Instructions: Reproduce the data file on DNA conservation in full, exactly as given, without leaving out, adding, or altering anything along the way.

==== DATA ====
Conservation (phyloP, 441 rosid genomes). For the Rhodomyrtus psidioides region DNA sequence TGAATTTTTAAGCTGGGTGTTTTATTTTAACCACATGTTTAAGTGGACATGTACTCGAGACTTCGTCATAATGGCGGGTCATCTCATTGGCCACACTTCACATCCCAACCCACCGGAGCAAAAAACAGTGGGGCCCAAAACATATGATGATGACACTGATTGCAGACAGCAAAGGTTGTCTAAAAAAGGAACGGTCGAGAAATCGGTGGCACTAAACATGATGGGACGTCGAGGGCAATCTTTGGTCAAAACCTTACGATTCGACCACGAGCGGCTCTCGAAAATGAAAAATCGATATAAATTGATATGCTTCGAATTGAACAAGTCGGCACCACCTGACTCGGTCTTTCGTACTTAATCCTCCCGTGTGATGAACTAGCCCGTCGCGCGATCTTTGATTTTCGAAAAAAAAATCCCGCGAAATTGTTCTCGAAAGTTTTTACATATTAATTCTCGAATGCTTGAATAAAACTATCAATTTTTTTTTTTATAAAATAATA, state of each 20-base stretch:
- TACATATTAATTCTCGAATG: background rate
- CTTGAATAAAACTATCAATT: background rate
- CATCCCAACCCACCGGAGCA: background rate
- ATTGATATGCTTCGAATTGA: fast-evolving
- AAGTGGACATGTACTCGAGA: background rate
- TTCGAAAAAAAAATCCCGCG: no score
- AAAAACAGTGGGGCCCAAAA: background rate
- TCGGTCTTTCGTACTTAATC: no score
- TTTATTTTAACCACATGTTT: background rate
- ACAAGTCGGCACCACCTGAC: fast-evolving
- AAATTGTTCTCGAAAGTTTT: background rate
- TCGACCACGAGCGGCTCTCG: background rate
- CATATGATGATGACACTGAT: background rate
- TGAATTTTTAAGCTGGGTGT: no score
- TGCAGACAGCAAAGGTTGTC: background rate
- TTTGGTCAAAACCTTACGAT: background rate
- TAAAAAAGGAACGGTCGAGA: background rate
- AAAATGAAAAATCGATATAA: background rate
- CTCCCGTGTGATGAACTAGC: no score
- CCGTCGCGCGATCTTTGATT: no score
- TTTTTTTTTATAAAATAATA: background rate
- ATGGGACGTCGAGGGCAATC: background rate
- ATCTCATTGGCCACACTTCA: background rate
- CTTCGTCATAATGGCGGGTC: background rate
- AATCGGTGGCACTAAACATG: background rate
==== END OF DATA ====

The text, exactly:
Conservation (phyloP, 441 rosid genomes). For the Rhodomyrtus psidioides region DNA sequence TGAATTTTTAAGCTGGGTGTTTTATTTTAACCACATGTTTAAGTGGACATGTACTCGAGACTTCGTCATAATGGCGGGTCATCTCATTGGCCACACTTCACATCCCAACCCACCGGAGCAAAAAACAGTGGGGCCCAAAACATATGATGATGACACTGATTGCAGACAGCAAAGGTTGTCTAAAAAAGGAACGGTCGAGAAATCGGTGGCACTAAACATGATGGGACGTCGAGGGCAATCTTTGGTCAAAACCTTACGATTCGACCACGAGCGGCTCTCGAAAATGAAAAATCGATATAAATTGATATGCTTCGAATTGAACAAGTCGGCACCACCTGACTCGGTCTTTCGTACTTAATCCTCCCGTGTGATGAACTAGCCCGTCGCGCGATCTTTGATTTTCGAAAAAAAAATCCCGCGAAATTGTTCTCGAAAGTTTTTACATATTAATTCTCGAATGCTTGAATAAAACTATCAATTTTTTTTTTTATAAAATAATA, state of each 20-base stretch:
- TACATATTAATTCTCGAATG: background rate
- CTTGAATAAAACTATCAATT: background rate
- CATCCCAACCCACCGGAGCA: background rate
- ATTGATATGCTTCGAATTGA: fast-evolving
- AAGTGGACATGTACTCGAGA: background rate
- TTCGAAAAAAAAATCCCGCG: no score
- AAAAACAGTGGGGCCCAAAA: background rate
- TCGGTCTTTCGTACTTAATC: no score
- TTTATTTTAACCACATGTTT: background rate
- ACAAGTCGGCACCACCTGAC: fast-evolving
- AAATTGTTCTCGAAAGTTTT: background rate
- TCGACCACGAGCGGCTCTCG: background rate
- CATATGATGATGACACTGAT: background rate
- TGAATTTTTAAGCTGGGTGT: no score
- TGCAGACAGCAAAGGTTGTC: background rate
- TTTGGTCAAAACCTTACGAT: background rate
- TAAAAAAGGAACGGTCGAGA: background rate
- AAAATGAAAAATCGATATAA: background rate
- CTCCCGTGTGATGAACTAGC: no score
- CCGTCGCGCGATCTTTGATT: no score
- TTTTTTTTTATAAAATAATA: background rate
- ATGGGACGTCGAGGGCAATC: background rate
- ATCTCATTGGCCACACTTCA: background rate
- CTTCGTCATAATGGCGGGTC: background rate
- AATCGGTGGCACTAAACATG: background rate